The creation of an Ecocity fractal is an ambitious task in any area. To attempt one in a built environment defined by industrial architecture that lacks green space is especially daunting – but also necessary as we attempt to transform our cities, often in less than ideal situations. An effective way to start is with small-scale “Street Repair” projects that create opportunities for immediate interventions to engage the community and psychologically prepare them for the change to a more sustainable system.
At the British Columbia Institute of Technology (BCIT), faculty, staff, and students are working towards sustainability within the Factor Four area at the north end of the Institute’s campus located in Burnaby, British Columbia. The project is attempting to create an Ecocity fractal and reduce energy and materials throughput by 75% to 90% without compromising service levels. To learn more about the origin of this project, please refer to the “Eco-Streets” article in the Ecocities Emerging November 2012 newsletter.
After a workshop led by Ecocity Builders’ Kirstin Miller and Richard Register at BCIT’s Burnaby Campus in 2010, a group of faculty and staff formed an Eco-Streets working group to tackle quick win projects aimed at creating a more pedestrian friendly streetscape, celebrating the School of Construction and Environment educational programs and their work towards creating sustainability, and drawing attention to the culverted creek that runs underground in the north end of Campus.
Students were engaged throughout these projects. Interior Design students presented ideas on low-cost changes to the look and feel of Smith Street (see photo) and proposed ways to create an identity for an alley way between two buildings where a creek, Guichon Creek was buried. These became the basis for many of the projects in the Factor Four Area. Smith Street, which is the main street in the area, only had a sidewalk on the north side of the road and students exiting from the northern buildings stepped directly onto the street dedicated to vehicles, with no clearly marked shoulder. Multiple waste bins also obstructed walking and views of traffic. Student suggested moving the bins and using paint and planters to create a pedestrian walkway. These changes were completed with the assistance of BCIT’s Facilities and Campus Development department and the street is now much more pedestrian friendly.
Informational signs have also been added to the exterior of building to highlight the energy savings and sustainable practices in each department and allow for a self-guided tour. Lamp post banners which celebrate the educational programs, also a concept of the interior design students, were added as part of BCIT’s 50th Anniversary. The banners were designed as part of a campus-wide student contest.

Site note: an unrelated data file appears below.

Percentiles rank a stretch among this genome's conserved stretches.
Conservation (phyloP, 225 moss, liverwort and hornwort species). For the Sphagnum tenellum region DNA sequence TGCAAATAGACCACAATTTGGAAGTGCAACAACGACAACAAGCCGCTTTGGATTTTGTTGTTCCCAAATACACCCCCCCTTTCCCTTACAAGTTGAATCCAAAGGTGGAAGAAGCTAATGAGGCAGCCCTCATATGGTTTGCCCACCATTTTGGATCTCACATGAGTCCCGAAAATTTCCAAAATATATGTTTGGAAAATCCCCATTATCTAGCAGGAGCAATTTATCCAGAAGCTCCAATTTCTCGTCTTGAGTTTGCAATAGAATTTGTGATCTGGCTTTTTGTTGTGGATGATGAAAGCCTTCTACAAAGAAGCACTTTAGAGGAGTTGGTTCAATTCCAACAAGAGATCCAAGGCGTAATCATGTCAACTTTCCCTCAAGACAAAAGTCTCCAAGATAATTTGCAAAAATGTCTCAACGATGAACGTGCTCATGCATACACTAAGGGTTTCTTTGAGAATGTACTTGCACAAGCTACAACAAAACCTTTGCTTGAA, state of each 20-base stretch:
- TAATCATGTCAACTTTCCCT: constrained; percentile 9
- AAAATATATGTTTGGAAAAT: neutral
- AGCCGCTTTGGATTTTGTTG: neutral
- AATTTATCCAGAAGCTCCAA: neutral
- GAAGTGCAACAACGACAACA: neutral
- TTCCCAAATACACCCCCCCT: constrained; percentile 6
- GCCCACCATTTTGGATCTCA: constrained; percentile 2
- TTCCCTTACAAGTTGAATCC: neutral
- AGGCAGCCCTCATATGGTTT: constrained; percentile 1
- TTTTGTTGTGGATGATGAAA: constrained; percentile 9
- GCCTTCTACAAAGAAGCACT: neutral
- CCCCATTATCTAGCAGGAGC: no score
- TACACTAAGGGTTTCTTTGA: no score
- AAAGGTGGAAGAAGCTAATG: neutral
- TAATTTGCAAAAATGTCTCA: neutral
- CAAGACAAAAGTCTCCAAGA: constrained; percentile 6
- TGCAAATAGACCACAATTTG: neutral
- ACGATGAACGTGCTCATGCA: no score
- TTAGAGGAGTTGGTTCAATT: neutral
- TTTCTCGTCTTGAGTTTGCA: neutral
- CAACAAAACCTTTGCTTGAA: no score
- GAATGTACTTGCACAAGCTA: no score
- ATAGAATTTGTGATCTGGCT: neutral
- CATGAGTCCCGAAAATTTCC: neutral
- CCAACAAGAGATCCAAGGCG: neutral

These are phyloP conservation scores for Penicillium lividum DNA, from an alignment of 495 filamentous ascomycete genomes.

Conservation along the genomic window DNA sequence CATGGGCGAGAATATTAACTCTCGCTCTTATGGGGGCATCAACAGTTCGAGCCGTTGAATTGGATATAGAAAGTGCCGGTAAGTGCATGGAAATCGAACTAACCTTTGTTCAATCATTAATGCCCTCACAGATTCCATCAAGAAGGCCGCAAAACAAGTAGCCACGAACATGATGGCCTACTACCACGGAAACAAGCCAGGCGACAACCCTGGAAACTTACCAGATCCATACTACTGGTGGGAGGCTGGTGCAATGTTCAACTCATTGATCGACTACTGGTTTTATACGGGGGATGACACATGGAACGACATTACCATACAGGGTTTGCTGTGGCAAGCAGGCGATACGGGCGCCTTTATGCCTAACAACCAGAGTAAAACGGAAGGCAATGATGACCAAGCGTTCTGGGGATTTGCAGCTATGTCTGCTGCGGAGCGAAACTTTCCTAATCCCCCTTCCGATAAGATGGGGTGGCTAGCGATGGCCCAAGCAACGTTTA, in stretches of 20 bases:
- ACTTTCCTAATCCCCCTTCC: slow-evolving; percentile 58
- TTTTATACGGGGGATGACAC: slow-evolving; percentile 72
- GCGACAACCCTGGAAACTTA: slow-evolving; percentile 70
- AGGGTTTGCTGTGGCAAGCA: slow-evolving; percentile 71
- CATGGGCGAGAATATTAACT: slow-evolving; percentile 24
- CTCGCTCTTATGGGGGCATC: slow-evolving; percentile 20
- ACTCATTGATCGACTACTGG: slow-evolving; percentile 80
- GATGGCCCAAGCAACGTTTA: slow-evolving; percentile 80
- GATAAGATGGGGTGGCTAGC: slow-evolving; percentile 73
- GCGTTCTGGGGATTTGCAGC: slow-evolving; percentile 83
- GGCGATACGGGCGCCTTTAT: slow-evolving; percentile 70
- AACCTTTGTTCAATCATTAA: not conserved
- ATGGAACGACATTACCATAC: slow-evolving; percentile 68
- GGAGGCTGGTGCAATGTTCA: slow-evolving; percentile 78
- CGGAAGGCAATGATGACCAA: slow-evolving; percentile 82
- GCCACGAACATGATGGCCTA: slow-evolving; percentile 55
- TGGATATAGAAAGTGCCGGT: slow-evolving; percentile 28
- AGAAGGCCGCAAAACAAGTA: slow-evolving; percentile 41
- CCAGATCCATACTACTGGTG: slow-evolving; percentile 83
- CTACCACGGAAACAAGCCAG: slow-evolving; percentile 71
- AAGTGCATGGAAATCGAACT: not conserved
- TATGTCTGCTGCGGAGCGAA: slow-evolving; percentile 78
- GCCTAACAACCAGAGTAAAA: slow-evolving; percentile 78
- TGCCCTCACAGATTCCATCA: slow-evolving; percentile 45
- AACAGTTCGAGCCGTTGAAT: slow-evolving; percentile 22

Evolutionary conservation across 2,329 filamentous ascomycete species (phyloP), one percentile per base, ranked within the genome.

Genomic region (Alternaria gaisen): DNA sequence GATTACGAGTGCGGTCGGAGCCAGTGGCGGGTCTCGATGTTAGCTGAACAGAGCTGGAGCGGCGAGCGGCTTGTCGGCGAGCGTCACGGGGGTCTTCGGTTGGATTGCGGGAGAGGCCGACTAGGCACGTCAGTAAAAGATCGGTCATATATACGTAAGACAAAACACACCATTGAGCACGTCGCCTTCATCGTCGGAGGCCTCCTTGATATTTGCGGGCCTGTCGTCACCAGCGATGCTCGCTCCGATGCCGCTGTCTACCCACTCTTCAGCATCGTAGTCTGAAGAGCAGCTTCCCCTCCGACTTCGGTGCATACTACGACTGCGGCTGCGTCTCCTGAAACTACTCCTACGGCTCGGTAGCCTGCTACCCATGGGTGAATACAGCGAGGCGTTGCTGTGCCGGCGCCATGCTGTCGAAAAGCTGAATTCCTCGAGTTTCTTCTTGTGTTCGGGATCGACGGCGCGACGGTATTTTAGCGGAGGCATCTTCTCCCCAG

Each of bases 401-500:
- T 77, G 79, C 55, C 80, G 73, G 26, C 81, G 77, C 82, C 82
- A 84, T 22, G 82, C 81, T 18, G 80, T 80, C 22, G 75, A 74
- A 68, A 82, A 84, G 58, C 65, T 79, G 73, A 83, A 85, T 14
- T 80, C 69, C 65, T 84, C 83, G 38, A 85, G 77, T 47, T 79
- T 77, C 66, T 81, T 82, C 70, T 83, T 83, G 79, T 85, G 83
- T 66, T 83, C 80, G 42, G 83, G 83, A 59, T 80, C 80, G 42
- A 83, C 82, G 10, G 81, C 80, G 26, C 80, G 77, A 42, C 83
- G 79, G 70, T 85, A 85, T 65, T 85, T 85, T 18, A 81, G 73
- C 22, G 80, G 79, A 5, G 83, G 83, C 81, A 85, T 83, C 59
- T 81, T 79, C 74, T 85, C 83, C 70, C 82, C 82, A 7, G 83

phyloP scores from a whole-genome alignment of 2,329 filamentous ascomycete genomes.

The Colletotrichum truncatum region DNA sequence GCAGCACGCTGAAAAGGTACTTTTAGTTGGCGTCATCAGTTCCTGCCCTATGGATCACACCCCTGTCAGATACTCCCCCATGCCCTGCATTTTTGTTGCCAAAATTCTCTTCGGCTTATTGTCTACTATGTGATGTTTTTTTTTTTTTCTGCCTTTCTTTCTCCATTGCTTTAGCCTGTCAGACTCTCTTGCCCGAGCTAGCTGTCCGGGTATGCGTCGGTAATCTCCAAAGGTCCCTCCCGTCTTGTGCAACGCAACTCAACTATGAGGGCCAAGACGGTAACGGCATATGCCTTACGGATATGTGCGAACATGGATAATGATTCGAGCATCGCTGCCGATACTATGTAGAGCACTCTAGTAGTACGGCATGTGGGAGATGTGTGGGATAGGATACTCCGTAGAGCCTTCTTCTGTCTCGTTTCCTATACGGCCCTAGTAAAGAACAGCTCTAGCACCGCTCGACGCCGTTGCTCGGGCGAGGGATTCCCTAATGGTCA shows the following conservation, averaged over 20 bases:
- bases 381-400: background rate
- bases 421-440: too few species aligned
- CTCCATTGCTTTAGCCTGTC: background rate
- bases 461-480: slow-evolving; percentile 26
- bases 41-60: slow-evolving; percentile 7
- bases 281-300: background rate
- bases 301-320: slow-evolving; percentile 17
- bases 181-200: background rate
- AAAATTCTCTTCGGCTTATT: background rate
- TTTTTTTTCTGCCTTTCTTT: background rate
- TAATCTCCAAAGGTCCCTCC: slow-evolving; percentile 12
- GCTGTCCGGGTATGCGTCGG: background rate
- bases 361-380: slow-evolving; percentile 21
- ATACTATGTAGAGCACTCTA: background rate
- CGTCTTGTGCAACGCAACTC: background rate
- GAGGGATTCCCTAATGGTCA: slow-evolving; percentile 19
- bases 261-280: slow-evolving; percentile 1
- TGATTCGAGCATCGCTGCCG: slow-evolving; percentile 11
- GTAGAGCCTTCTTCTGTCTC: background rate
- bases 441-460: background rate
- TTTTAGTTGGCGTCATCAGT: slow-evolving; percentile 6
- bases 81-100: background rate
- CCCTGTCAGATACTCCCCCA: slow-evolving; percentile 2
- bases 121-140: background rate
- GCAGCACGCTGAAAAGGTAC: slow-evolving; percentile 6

The most collaborative project has been the creation of an outdoor student seating area. The space functions as both an enhanced amenity and a reminder of the goal to daylight Guichon Creek. Guichon Creek flows above ground on the South side of campus, and then through a culvert on the North side. The goal is to one day restore the creek and create a fish bearing habitat. With funding from the School of Construction and the Environment and the Student Association, an alley on the north side of campus is now a student space that marks the path of the underground creek. Benches, planters, and a photo display highlighting the past and future have transformed what is now known as Guichon Alley, a new name to further draw attention to the creek. This project involved students from six different educational programs spanning building design and construction trades and technologies. It has has also sparked conversations and research projects on the next steps in daylighting the creek taken up by students in civil engineering and ecological restoration educational programs.
It is important to remember that these projects are not the end goal. We are not simply beautifying the campus, rather we are creating a sense of place, and visual reminders of the projects and goals of the Factor Four area and the long-term vision to create an Ecocity Fractal. While these projects have been underway, a much larger scope of work has been implemented to drastically reduce energy consumption and waste in the buildings where we teach our educational programs. A new ventilation system in the welding building improves energy efficiency, saving 6,500 GJ/yr of natural gas and 800,000 kWh/year of electricity, for a total 80% energy savings for that building. Other projects with significant energy savings are also underway. These projects are the real work of building an Ecocity, but visual reminders of our goals from the Eco-Streets projects are encouraging.
The sense of ownership, collaboration and excitement that these projects have sparked makes the task of creating an Ecocity fractal slightly less daunting.
For more information on this project, or other aspects of the Factor Four initiative, check out www.commons.bcit.ca/factorfour.
British Columbia Institute of Technology School of Construction and the Environment is Lead Sponsor of the International Ecocity Framework and Standards Initiative